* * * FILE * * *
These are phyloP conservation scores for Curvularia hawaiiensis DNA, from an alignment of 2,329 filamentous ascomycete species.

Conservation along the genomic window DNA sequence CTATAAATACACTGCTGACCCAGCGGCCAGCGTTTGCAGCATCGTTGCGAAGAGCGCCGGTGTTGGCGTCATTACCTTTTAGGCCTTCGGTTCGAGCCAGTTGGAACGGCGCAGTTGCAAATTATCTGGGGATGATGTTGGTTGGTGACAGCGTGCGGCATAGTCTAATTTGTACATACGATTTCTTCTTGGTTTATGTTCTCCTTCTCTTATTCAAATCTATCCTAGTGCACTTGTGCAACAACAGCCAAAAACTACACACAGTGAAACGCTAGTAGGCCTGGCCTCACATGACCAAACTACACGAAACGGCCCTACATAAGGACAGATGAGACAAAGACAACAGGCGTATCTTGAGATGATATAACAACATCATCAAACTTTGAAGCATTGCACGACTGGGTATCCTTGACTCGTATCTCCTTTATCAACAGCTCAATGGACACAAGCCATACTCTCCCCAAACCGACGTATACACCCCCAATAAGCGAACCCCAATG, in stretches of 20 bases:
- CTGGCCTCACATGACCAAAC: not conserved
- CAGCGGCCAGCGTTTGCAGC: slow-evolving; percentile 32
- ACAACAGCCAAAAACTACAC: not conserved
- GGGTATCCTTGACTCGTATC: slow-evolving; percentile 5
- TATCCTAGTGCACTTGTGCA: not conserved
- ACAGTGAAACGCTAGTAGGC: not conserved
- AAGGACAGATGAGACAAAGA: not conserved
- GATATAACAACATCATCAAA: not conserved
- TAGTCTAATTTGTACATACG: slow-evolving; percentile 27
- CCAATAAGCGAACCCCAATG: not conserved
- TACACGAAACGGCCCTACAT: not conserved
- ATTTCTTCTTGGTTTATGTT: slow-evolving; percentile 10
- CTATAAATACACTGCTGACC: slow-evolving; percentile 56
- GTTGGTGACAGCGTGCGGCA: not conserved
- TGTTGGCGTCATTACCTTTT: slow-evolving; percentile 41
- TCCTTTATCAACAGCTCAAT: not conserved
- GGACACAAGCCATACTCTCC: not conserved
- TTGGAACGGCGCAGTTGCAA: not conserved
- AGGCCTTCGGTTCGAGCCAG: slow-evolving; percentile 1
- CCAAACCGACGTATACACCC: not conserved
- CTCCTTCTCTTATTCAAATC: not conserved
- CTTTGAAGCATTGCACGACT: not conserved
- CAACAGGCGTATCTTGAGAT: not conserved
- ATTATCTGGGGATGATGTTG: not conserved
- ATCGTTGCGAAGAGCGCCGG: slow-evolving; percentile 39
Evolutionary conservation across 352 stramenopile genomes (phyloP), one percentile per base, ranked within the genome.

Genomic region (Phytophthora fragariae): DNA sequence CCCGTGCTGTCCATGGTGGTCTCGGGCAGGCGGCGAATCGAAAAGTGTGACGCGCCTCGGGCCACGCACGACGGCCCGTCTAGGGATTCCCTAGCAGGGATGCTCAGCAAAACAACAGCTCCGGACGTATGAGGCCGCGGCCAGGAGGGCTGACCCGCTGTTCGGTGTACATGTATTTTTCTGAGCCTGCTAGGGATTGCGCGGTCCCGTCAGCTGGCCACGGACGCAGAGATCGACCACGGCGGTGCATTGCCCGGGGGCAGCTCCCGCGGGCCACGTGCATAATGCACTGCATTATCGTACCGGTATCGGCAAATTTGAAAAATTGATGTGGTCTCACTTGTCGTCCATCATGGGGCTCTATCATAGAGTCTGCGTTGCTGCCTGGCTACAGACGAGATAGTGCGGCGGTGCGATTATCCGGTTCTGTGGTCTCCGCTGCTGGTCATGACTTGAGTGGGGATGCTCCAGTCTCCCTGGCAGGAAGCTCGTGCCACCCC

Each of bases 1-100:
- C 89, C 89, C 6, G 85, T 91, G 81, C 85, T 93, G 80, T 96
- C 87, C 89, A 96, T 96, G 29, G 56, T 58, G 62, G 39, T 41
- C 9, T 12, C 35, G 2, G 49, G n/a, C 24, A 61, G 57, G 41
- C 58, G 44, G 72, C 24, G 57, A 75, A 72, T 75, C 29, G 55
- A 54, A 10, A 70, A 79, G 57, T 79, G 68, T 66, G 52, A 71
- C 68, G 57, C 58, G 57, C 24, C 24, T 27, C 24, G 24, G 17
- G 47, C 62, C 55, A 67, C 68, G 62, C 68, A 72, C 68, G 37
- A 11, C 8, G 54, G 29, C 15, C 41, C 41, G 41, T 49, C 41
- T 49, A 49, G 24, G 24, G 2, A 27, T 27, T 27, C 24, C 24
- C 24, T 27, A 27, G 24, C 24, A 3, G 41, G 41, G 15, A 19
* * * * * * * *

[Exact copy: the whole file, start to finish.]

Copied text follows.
These are phyloP conservation scores for Curvularia hawaiiensis DNA, from an alignment of 2,329 filamentous ascomycete species.

Conservation along the genomic window DNA sequence CTATAAATACACTGCTGACCCAGCGGCCAGCGTTTGCAGCATCGTTGCGAAGAGCGCCGGTGTTGGCGTCATTACCTTTTAGGCCTTCGGTTCGAGCCAGTTGGAACGGCGCAGTTGCAAATTATCTGGGGATGATGTTGGTTGGTGACAGCGTGCGGCATAGTCTAATTTGTACATACGATTTCTTCTTGGTTTATGTTCTCCTTCTCTTATTCAAATCTATCCTAGTGCACTTGTGCAACAACAGCCAAAAACTACACACAGTGAAACGCTAGTAGGCCTGGCCTCACATGACCAAACTACACGAAACGGCCCTACATAAGGACAGATGAGACAAAGACAACAGGCGTATCTTGAGATGATATAACAACATCATCAAACTTTGAAGCATTGCACGACTGGGTATCCTTGACTCGTATCTCCTTTATCAACAGCTCAATGGACACAAGCCATACTCTCCCCAAACCGACGTATACACCCCCAATAAGCGAACCCCAATG, in stretches of 20 bases:
- CTGGCCTCACATGACCAAAC: not conserved
- CAGCGGCCAGCGTTTGCAGC: slow-evolving; percentile 32
- ACAACAGCCAAAAACTACAC: not conserved
- GGGTATCCTTGACTCGTATC: slow-evolving; percentile 5
- TATCCTAGTGCACTTGTGCA: not conserved
- ACAGTGAAACGCTAGTAGGC: not conserved
- AAGGACAGATGAGACAAAGA: not conserved
- GATATAACAACATCATCAAA: not conserved
- TAGTCTAATTTGTACATACG: slow-evolving; percentile 27
- CCAATAAGCGAACCCCAATG: not conserved
- TACACGAAACGGCCCTACAT: not conserved
- ATTTCTTCTTGGTTTATGTT: slow-evolving; percentile 10
- CTATAAATACACTGCTGACC: slow-evolving; percentile 56
- GTTGGTGACAGCGTGCGGCA: not conserved
- TGTTGGCGTCATTACCTTTT: slow-evolving; percentile 41
- TCCTTTATCAACAGCTCAAT: not conserved
- GGACACAAGCCATACTCTCC: not conserved
- TTGGAACGGCGCAGTTGCAA: not conserved
- AGGCCTTCGGTTCGAGCCAG: slow-evolving; percentile 1
- CCAAACCGACGTATACACCC: not conserved
- CTCCTTCTCTTATTCAAATC: not conserved
- CTTTGAAGCATTGCACGACT: not conserved
- CAACAGGCGTATCTTGAGAT: not conserved
- ATTATCTGGGGATGATGTTG: not conserved
- ATCGTTGCGAAGAGCGCCGG: slow-evolving; percentile 39
Evolutionary conservation across 352 stramenopile genomes (phyloP), one percentile per base, ranked within the genome.

Genomic region (Phytophthora fragariae): DNA sequence CCCGTGCTGTCCATGGTGGTCTCGGGCAGGCGGCGAATCGAAAAGTGTGACGCGCCTCGGGCCACGCACGACGGCCCGTCTAGGGATTCCCTAGCAGGGATGCTCAGCAAAACAACAGCTCCGGACGTATGAGGCCGCGGCCAGGAGGGCTGACCCGCTGTTCGGTGTACATGTATTTTTCTGAGCCTGCTAGGGATTGCGCGGTCCCGTCAGCTGGCCACGGACGCAGAGATCGACCACGGCGGTGCATTGCCCGGGGGCAGCTCCCGCGGGCCACGTGCATAATGCACTGCATTATCGTACCGGTATCGGCAAATTTGAAAAATTGATGTGGTCTCACTTGTCGTCCATCATGGGGCTCTATCATAGAGTCTGCGTTGCTGCCTGGCTACAGACGAGATAGTGCGGCGGTGCGATTATCCGGTTCTGTGGTCTCCGCTGCTGGTCATGACTTGAGTGGGGATGCTCCAGTCTCCCTGGCAGGAAGCTCGTGCCACCCC

Each of bases 1-100:
- C 89, C 89, C 6, G 85, T 91, G 81, C 85, T 93, G 80, T 96
- C 87, C 89, A 96, T 96, G 29, G 56, T 58, G 62, G 39, T 41
- C 9, T 12, C 35, G 2, G 49, G n/a, C 24, A 61, G 57, G 41
- C 58, G 44, G 72, C 24, G 57, A 75, A 72, T 75, C 29, G 55
- A 54, A 10, A 70, A 79, G 57, T 79, G 68, T 66, G 52, A 71
- C 68, G 57, C 58, G 57, C 24, C 24, T 27, C 24, G 24, G 17
- G 47, C 62, C 55, A 67, C 68, G 62, C 68, A 72, C 68, G 37
- A 11, C 8, G 54, G 29, C 15, C 41, C 41, G 41, T 49, C 41
- T 49, A 49, G 24, G 24, G 2, A 27, T 27, T 27, C 24, C 24
- C 24, T 27, A 27, G 24, C 24, A 3, G 41, G 41, G 15, A 19